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Are Your Tires Ready For Icy Winter Roads?

Updated on May 3, 2012

Let it snow, let it snow, let it snow...

"Oh the weather outside is frightful..." and still you continue to drive with all season tires!

Did you know, that all season tires are made from a harder rubber than winter tires? All season are great if you don't get any snow or ice during the winter months. However, even if you get a few weeks of icy weather, you are placing yourself and other drivers - not to mention pedestrians, at risk every time you get behind the wheel.

I'm not being judgmental, I have been guilty of the same thing for many years. In my defense, I also know how to drive in the snow, ice, slush and black ice that the West Coast can throw at you at any given time.

I realize that doesn't let me off the hook - I can potentially be just as much of a hazard on the roads as the person who doesn't know how to drive in winter conditions. That is why, this year, I am getting proper snow tires for my vehicle.

All Season vs. Snow Tires

All season tires were designed to be used on wet and dry pavement. For most of the country, that translates into 3 out of 4 seasons. The rubber that is used for these tires is of a harder quality than snow tires, making them more durable for nearly year-round driving. However, when the roads are icy or covered in snow, the hardness give these tires less grip with the road surface and that can decrease your handling and reaction times. The stopping distance with these tires is also a major issue, as it takes twice the distance on snow and ice than on normal road conditions.

Snow tires were specifically designed for slippery conditions and very cold temperatures. The rubber is more flexible to provide better grip and the tire tread patterns have added groove capacity to help dispel excess snow - as opposed to all season, which collect the snow, decreased the grip on the road surface. Most snow tires also have a more aggressive tread pattern that allow the tire better purchase on the road surface. These tires are designed for winter driving, and although will provide good grip on the road throughout the rest of the year, they will wear faster due to the softness of the rubber, than all season.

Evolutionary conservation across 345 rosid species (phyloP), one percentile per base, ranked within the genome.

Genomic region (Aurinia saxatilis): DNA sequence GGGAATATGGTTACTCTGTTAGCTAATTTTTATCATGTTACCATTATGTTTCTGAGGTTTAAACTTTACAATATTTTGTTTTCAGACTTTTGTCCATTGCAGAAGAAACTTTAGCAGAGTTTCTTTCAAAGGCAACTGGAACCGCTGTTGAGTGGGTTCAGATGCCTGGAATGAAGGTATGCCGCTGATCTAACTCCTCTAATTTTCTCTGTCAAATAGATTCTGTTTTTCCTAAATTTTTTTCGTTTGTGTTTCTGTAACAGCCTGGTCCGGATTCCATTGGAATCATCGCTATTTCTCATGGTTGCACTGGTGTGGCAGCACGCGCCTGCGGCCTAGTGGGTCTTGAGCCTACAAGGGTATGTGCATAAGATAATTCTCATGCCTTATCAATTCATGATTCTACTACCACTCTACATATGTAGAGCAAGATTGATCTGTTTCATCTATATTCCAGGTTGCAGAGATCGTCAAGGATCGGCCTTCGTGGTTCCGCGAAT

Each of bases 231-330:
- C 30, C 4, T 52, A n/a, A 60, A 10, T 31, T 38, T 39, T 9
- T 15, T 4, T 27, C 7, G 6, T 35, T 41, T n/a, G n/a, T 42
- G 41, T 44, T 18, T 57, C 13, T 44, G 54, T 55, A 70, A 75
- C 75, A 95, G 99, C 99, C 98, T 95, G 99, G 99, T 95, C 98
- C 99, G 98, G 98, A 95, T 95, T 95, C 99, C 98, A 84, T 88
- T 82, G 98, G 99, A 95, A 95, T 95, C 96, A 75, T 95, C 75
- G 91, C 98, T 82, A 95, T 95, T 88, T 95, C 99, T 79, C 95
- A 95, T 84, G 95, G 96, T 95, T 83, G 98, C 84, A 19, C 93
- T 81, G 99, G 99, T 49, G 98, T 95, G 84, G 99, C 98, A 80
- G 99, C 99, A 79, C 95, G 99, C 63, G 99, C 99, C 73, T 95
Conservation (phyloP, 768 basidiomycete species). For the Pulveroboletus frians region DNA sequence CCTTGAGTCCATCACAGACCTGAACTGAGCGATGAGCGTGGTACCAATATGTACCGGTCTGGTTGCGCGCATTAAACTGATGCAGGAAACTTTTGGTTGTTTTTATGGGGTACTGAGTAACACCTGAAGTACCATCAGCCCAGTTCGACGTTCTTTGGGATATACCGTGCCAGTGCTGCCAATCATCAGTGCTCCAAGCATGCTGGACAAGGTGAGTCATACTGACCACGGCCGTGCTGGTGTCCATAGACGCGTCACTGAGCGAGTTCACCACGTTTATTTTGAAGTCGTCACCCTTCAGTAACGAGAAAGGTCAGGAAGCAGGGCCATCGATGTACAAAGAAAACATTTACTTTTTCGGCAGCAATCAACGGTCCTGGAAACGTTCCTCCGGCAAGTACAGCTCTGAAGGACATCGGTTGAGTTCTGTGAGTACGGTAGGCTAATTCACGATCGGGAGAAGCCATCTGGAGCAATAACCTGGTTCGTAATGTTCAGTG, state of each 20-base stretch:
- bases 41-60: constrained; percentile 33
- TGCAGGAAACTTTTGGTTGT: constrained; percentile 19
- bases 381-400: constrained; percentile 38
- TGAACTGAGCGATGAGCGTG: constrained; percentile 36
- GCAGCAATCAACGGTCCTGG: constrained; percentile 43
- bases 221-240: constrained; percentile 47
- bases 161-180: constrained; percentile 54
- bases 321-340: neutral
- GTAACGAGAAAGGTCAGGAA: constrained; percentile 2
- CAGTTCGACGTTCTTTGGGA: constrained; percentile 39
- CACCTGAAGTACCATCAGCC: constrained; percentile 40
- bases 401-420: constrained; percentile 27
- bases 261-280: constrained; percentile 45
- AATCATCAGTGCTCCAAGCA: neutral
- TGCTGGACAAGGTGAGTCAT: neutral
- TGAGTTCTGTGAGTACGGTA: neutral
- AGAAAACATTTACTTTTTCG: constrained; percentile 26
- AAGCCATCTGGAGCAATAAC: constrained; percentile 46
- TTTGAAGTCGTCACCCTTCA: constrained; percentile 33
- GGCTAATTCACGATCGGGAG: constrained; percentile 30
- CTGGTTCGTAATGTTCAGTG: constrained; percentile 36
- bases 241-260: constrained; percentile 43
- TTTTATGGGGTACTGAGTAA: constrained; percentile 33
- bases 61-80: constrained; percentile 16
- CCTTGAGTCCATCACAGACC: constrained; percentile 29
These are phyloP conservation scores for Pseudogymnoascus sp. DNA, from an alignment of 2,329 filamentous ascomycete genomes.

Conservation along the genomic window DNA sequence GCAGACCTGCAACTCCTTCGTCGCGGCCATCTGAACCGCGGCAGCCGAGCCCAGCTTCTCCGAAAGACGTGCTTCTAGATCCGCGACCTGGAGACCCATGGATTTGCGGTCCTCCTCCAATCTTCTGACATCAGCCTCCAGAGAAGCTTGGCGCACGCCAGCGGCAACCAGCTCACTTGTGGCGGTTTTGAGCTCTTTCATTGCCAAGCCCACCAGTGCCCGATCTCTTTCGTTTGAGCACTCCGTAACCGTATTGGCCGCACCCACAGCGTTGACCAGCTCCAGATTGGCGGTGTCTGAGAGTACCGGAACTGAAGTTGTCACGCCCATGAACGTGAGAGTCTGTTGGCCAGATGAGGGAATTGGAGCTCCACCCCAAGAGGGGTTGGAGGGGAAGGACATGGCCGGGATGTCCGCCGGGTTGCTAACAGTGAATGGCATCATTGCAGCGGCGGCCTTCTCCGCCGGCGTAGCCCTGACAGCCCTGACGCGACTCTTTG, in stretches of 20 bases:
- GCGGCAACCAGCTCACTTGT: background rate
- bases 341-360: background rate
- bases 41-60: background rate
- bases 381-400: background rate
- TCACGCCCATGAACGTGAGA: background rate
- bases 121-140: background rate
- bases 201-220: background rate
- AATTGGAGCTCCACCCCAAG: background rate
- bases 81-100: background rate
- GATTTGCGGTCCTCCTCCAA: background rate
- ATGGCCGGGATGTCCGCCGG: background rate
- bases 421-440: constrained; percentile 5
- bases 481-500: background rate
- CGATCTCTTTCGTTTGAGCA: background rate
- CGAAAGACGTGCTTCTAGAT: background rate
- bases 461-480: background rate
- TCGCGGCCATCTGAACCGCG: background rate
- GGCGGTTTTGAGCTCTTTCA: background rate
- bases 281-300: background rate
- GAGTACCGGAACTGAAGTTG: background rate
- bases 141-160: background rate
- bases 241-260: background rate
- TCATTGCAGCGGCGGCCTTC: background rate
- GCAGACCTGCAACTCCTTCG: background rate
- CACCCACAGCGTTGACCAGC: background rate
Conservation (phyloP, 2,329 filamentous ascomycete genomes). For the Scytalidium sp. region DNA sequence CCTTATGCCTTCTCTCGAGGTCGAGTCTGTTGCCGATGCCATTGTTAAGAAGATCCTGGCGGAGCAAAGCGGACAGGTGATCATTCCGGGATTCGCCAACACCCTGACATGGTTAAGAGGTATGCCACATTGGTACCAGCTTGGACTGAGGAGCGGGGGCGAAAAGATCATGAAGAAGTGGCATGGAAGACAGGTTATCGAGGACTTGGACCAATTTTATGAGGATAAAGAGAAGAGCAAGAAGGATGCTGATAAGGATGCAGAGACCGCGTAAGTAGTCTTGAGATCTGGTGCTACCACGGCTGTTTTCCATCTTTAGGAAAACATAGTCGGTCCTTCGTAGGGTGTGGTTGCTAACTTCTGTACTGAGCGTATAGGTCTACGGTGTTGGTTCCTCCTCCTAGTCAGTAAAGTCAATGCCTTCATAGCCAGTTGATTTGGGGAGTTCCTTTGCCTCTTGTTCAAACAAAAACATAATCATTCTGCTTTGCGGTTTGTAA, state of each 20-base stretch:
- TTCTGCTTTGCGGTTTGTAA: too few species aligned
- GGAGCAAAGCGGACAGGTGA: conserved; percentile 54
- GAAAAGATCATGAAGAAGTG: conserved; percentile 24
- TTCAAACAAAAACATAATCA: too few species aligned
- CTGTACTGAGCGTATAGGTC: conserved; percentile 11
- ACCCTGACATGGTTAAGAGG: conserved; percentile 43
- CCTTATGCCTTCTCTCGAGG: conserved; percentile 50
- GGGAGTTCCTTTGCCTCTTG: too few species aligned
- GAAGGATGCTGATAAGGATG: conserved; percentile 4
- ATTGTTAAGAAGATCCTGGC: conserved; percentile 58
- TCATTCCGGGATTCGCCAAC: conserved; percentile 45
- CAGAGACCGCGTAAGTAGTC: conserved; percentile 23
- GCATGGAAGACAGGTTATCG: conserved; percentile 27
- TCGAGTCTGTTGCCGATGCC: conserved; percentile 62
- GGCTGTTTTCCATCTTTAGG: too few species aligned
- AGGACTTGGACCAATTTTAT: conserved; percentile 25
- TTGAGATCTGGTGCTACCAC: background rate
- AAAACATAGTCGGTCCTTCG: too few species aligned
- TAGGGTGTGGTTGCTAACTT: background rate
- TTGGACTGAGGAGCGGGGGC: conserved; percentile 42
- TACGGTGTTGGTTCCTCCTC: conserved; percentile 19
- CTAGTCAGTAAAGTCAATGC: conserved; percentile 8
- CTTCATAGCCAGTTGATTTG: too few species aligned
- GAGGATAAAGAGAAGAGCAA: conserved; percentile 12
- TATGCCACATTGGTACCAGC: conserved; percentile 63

This test shows the difference between all season and winter tires on snow

This is a longer test on an ice rink and shows the difference between summer, all season and winter tires on ice


Uniroyal Tiger Paw Ice & Snow

There are many options available out there, and as I am in the market for winter tires, I decided to take you along on my shopping trip. Bear with me - I'm a woman and know little to nothing about tires. I figure I have a handle on three important factors - performance, durability and price!

The first thing I did was look for a winter tire sale. I did happen to find one at Canadian Tire, and they had a pretty decent selection.

First up, I looked at the Uniroyal Tiger Paw Ice & Snow tire. It had a rating of 5 stars (out of 5) and a high overall rating for performance and durability - and the price was very reasonable. To read the reviews, please click here.


Hankook I*Pike RC01 Winter Tire

I was also told that Hankook winter tires were one of the best brands to buy, so I decided to check them out as well. They didn't have as good a review as the Uniroyals, but it could also have been the model of the tire, and not the make. This model had a rating of 3 out of 5 stars, with decent durability and performance. Also, the price was unbelievable! For the person who only needs winter tires for a couple of weeks out of the year, this could be what they are looking for.